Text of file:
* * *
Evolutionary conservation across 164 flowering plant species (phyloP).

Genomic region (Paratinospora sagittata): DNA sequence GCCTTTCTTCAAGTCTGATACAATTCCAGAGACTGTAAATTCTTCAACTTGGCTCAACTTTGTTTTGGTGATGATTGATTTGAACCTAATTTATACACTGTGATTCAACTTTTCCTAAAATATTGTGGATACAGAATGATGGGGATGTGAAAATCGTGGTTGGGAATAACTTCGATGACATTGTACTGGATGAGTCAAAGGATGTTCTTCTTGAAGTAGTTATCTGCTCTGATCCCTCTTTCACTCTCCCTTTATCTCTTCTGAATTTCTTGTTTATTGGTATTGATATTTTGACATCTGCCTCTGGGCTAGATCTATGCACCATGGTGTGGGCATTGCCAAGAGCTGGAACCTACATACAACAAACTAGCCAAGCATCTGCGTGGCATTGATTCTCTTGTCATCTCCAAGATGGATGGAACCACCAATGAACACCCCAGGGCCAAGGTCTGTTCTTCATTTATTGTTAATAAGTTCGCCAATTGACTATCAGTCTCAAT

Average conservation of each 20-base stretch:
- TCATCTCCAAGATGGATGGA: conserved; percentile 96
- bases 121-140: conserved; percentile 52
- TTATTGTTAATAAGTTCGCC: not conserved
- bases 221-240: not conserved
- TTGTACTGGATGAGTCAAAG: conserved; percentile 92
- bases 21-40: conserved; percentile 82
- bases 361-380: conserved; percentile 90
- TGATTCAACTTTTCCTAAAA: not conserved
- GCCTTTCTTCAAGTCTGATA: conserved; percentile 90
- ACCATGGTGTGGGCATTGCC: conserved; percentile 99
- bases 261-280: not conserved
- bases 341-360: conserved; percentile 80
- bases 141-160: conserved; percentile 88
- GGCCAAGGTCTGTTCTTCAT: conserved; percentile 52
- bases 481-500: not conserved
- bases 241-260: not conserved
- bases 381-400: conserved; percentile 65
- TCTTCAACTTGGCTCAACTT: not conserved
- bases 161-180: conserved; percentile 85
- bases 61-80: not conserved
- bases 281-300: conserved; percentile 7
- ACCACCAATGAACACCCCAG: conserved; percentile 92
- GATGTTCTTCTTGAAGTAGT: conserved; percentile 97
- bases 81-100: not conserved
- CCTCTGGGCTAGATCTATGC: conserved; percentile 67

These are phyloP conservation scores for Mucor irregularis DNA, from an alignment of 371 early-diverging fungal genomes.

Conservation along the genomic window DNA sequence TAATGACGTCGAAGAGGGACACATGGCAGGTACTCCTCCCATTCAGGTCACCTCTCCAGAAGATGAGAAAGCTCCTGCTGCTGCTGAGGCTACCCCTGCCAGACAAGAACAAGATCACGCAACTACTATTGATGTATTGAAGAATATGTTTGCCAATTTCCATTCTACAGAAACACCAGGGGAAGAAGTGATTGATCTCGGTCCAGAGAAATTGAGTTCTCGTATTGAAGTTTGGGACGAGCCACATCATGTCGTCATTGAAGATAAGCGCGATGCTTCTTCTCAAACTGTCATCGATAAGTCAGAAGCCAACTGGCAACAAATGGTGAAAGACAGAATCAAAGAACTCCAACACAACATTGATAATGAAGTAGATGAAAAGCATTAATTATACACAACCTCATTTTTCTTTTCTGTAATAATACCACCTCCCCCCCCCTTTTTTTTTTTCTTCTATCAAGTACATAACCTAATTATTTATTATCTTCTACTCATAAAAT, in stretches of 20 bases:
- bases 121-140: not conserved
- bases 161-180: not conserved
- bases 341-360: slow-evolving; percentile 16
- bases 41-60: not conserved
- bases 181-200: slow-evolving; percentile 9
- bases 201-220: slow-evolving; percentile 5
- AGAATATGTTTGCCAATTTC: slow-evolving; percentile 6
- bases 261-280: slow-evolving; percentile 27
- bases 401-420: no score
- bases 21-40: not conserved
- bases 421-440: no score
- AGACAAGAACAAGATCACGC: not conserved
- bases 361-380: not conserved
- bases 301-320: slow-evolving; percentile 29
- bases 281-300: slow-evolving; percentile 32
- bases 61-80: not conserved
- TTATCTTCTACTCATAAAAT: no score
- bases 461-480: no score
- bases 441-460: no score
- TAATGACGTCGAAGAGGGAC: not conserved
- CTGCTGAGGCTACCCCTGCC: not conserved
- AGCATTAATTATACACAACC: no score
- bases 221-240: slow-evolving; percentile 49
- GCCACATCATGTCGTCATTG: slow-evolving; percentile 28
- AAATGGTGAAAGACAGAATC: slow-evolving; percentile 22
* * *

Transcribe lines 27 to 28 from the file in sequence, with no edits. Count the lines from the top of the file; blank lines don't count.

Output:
- bases 81-100: not conserved
- CCTCTGGGCTAGATCTATGC: conserved; percentile 67